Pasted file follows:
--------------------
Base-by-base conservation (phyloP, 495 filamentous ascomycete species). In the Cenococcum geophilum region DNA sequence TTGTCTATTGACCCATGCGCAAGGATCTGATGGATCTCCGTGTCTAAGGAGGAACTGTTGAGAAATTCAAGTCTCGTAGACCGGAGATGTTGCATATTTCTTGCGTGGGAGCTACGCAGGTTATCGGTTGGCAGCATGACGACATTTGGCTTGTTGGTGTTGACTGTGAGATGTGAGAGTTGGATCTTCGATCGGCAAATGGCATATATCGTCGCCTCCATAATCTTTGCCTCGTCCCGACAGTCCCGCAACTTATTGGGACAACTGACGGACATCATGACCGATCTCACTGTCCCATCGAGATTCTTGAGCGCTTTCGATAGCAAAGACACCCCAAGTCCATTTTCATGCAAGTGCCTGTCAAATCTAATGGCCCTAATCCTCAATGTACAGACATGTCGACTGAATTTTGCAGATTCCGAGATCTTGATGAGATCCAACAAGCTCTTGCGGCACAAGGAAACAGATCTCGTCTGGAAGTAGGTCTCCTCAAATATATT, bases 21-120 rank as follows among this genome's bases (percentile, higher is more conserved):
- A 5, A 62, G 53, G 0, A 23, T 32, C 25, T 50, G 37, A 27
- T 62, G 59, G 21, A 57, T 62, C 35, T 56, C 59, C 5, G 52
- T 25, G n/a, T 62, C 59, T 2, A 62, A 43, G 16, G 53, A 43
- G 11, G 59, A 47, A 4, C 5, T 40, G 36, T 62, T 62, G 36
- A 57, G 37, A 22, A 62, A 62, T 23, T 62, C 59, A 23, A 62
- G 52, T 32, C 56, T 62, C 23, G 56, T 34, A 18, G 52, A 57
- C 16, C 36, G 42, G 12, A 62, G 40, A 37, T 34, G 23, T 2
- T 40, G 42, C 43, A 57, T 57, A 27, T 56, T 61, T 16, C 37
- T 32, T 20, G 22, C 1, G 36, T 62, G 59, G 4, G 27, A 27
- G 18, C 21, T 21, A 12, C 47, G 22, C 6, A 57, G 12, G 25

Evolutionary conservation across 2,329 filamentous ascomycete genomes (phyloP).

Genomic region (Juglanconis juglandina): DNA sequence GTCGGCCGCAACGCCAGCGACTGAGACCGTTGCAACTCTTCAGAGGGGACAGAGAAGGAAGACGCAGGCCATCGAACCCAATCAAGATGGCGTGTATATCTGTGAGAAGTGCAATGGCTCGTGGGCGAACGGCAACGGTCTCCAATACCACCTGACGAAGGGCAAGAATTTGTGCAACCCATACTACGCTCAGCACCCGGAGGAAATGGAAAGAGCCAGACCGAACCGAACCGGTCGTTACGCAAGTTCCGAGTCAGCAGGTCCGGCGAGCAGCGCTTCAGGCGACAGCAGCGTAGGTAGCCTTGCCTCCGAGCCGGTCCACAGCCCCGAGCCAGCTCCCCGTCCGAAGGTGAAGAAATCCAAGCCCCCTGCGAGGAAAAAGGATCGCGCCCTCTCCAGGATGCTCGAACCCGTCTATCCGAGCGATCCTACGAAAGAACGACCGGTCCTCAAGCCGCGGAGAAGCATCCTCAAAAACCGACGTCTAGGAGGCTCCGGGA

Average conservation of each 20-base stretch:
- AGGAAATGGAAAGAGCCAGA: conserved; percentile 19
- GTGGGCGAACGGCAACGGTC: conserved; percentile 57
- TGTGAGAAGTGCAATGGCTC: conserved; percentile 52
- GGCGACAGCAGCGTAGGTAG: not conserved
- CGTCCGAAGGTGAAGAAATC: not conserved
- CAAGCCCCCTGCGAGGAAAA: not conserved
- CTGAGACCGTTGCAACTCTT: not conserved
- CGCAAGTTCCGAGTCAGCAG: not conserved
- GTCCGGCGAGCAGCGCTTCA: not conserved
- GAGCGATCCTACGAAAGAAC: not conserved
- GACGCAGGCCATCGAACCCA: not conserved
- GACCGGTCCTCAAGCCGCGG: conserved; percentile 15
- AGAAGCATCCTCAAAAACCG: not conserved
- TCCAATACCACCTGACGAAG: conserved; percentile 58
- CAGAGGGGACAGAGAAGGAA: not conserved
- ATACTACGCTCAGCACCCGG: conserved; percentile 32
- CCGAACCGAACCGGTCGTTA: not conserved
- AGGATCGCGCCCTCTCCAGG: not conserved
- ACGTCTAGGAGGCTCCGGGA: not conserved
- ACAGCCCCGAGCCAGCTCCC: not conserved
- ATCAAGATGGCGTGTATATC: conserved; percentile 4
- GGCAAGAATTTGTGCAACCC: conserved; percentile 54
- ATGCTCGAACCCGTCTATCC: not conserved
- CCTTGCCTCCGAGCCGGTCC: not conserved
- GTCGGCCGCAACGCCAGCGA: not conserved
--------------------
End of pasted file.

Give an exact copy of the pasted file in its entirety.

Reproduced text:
Base-by-base conservation (phyloP, 495 filamentous ascomycete species). In the Cenococcum geophilum region DNA sequence TTGTCTATTGACCCATGCGCAAGGATCTGATGGATCTCCGTGTCTAAGGAGGAACTGTTGAGAAATTCAAGTCTCGTAGACCGGAGATGTTGCATATTTCTTGCGTGGGAGCTACGCAGGTTATCGGTTGGCAGCATGACGACATTTGGCTTGTTGGTGTTGACTGTGAGATGTGAGAGTTGGATCTTCGATCGGCAAATGGCATATATCGTCGCCTCCATAATCTTTGCCTCGTCCCGACAGTCCCGCAACTTATTGGGACAACTGACGGACATCATGACCGATCTCACTGTCCCATCGAGATTCTTGAGCGCTTTCGATAGCAAAGACACCCCAAGTCCATTTTCATGCAAGTGCCTGTCAAATCTAATGGCCCTAATCCTCAATGTACAGACATGTCGACTGAATTTTGCAGATTCCGAGATCTTGATGAGATCCAACAAGCTCTTGCGGCACAAGGAAACAGATCTCGTCTGGAAGTAGGTCTCCTCAAATATATT, bases 21-120 rank as follows among this genome's bases (percentile, higher is more conserved):
- A 5, A 62, G 53, G 0, A 23, T 32, C 25, T 50, G 37, A 27
- T 62, G 59, G 21, A 57, T 62, C 35, T 56, C 59, C 5, G 52
- T 25, G n/a, T 62, C 59, T 2, A 62, A 43, G 16, G 53, A 43
- G 11, G 59, A 47, A 4, C 5, T 40, G 36, T 62, T 62, G 36
- A 57, G 37, A 22, A 62, A 62, T 23, T 62, C 59, A 23, A 62
- G 52, T 32, C 56, T 62, C 23, G 56, T 34, A 18, G 52, A 57
- C 16, C 36, G 42, G 12, A 62, G 40, A 37, T 34, G 23, T 2
- T 40, G 42, C 43, A 57, T 57, A 27, T 56, T 61, T 16, C 37
- T 32, T 20, G 22, C 1, G 36, T 62, G 59, G 4, G 27, A 27
- G 18, C 21, T 21, A 12, C 47, G 22, C 6, A 57, G 12, G 25

Evolutionary conservation across 2,329 filamentous ascomycete genomes (phyloP).

Genomic region (Juglanconis juglandina): DNA sequence GTCGGCCGCAACGCCAGCGACTGAGACCGTTGCAACTCTTCAGAGGGGACAGAGAAGGAAGACGCAGGCCATCGAACCCAATCAAGATGGCGTGTATATCTGTGAGAAGTGCAATGGCTCGTGGGCGAACGGCAACGGTCTCCAATACCACCTGACGAAGGGCAAGAATTTGTGCAACCCATACTACGCTCAGCACCCGGAGGAAATGGAAAGAGCCAGACCGAACCGAACCGGTCGTTACGCAAGTTCCGAGTCAGCAGGTCCGGCGAGCAGCGCTTCAGGCGACAGCAGCGTAGGTAGCCTTGCCTCCGAGCCGGTCCACAGCCCCGAGCCAGCTCCCCGTCCGAAGGTGAAGAAATCCAAGCCCCCTGCGAGGAAAAAGGATCGCGCCCTCTCCAGGATGCTCGAACCCGTCTATCCGAGCGATCCTACGAAAGAACGACCGGTCCTCAAGCCGCGGAGAAGCATCCTCAAAAACCGACGTCTAGGAGGCTCCGGGA

Average conservation of each 20-base stretch:
- AGGAAATGGAAAGAGCCAGA: conserved; percentile 19
- GTGGGCGAACGGCAACGGTC: conserved; percentile 57
- TGTGAGAAGTGCAATGGCTC: conserved; percentile 52
- GGCGACAGCAGCGTAGGTAG: not conserved
- CGTCCGAAGGTGAAGAAATC: not conserved
- CAAGCCCCCTGCGAGGAAAA: not conserved
- CTGAGACCGTTGCAACTCTT: not conserved
- CGCAAGTTCCGAGTCAGCAG: not conserved
- GTCCGGCGAGCAGCGCTTCA: not conserved
- GAGCGATCCTACGAAAGAAC: not conserved
- GACGCAGGCCATCGAACCCA: not conserved
- GACCGGTCCTCAAGCCGCGG: conserved; percentile 15
- AGAAGCATCCTCAAAAACCG: not conserved
- TCCAATACCACCTGACGAAG: conserved; percentile 58
- CAGAGGGGACAGAGAAGGAA: not conserved
- ATACTACGCTCAGCACCCGG: conserved; percentile 32
- CCGAACCGAACCGGTCGTTA: not conserved
- AGGATCGCGCCCTCTCCAGG: not conserved
- ACGTCTAGGAGGCTCCGGGA: not conserved
- ACAGCCCCGAGCCAGCTCCC: not conserved
- ATCAAGATGGCGTGTATATC: conserved; percentile 4
- GGCAAGAATTTGTGCAACCC: conserved; percentile 54
- ATGCTCGAACCCGTCTATCC: not conserved
- CCTTGCCTCCGAGCCGGTCC: not conserved
- GTCGGCCGCAACGCCAGCGA: not conserved